Careless Photo Composition Causes Heartbreak for Parents

Share this Article 

When it comes to taking group photos, this is probably the worst possible reaction a photographer could receive. But that is exactly what Don Ambridge, the father of 7-year-old Miles Ambridge said when confronted with his son’s 2nd grade class photo:

“This was not a malicious act; I don’t think it was done on purpose. I just don’t think there was any rational thinking behind it.”

An in-depth discussion of this photo has started here: Class Photo Facebook Discussion

Mother heartbroken by group photo composition (Via TheStar)

When it comes to taking group photos, this is probably the worst possible reaction a photographer could receive. But that is exactly what Don Ambridge, the father of 7-year-old Miles Ambridge said when confronted with his son’s 2nd grade class photo.

Miles was diagnosed with spinal muscular atrophy when he was 13 months old. The disease attacks nerve cells in the spinal cord and as a result, leaves him bound to a wheelchair. Unfortunately this made Miles the unintentional victim of a photographer’s poor choice of composition.

Instead of being included in the photo, Miles was set off to the side; completely separated from the rest of his classmates.

“Being picked on and being set aside is horrendous and this was what was happening,” said Anne Belanger, his mother.

So, how can you avoid making a mistake like this?

  • Make sure that the group looks cohesive. If you come across a tricky situation like this, take a little time to try out different options. The photographer could have chosen to place Miles in front and have the other children closely surround him. Sometimes we don’t think of these things at the moment, so it’s important to relax and brainstorm. When in doubt, discuss your ideas and ask for their opinion. This can save you a lot of trouble. You’re in charge, but you’re not a mind reader.
  • Take several photos. One set of closed eyes, or parched lips can really ruin a photo. If you are shooting digitally, review each individual’s facial expression before moving on. And always take more than you think you’ll need.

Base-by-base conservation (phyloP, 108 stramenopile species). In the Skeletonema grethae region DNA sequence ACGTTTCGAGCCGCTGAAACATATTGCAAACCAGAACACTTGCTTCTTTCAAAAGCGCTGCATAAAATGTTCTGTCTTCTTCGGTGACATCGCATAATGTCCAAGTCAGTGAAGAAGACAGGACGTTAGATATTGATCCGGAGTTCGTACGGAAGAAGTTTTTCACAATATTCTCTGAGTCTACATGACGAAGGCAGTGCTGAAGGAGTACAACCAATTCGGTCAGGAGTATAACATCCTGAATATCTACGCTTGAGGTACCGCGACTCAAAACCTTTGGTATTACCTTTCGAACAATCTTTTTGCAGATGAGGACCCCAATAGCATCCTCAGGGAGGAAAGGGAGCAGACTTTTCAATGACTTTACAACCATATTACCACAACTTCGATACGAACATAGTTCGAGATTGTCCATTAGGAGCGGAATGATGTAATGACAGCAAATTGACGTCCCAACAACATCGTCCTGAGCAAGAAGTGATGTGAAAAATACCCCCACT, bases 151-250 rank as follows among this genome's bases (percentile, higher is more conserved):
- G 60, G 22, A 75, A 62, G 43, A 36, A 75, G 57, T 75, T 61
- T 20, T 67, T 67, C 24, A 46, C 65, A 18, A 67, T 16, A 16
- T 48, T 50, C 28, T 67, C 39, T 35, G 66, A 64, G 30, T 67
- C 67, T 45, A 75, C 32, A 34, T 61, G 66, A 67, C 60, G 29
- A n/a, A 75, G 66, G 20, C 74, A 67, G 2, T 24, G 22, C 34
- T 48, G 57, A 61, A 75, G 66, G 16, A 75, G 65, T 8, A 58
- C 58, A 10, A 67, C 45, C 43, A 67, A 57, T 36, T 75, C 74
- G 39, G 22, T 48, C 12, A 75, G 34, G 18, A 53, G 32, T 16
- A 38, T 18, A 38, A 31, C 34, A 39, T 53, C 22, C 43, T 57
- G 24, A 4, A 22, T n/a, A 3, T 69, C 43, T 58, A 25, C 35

• If you are taking a group photo, you may not be the only photographer. Make sure that you have their full attention. A simple countdown usually does the trick. Don’t be shy.
  • Pay attention to the sides of the picture. Double-check that the people on the ends are properly lit, and included. Leave enough space around the entire group to ensure that the photo will be able to be printed in various sizes.
  • Above all, be mindful and mentally prepared. Anticipate various situations and visualize the solutions.

Following this debacle, it was decided that the photo should be retaken, everyone is very happy with this new version. You can see Miles smiling brightly on the right side in the striped shirt:

new class photo

Class photo retaken, everyone very happy with the result! (Via The Province)

Like This Article?

Don't Miss The Next One!

Join over 100,000 photographers of all experience levels who receive our free photography tips and articles to stay current:

4 Comments

  1. Jorge says:

    I’m sorry but that photographer is an idiot.

  2. Wally yoing says:

    The new picture looks nice.

  3. Michael Fontaine Sr says:

    Alright, enough already. You people are reacting as though a crime has been committed. Who among us has not made an error in judgement-to include compositional errors. Unfortunately, we live in a society which loves to find fault with others, even an innocent compositional error in a school photograph.

  4. Marsha Howell says:

    This was an unfortunate composition from which the photographer has learned an important lesson. Best of all the error was corrected, leaving everyone happy. A learning process for us all.

Leave a Comment

Personalize your comment with an avatar from Gravatar.com!

New! Want more photography tips? We now offer a free newsletter for photographers:

No, my photos are the best, close this forever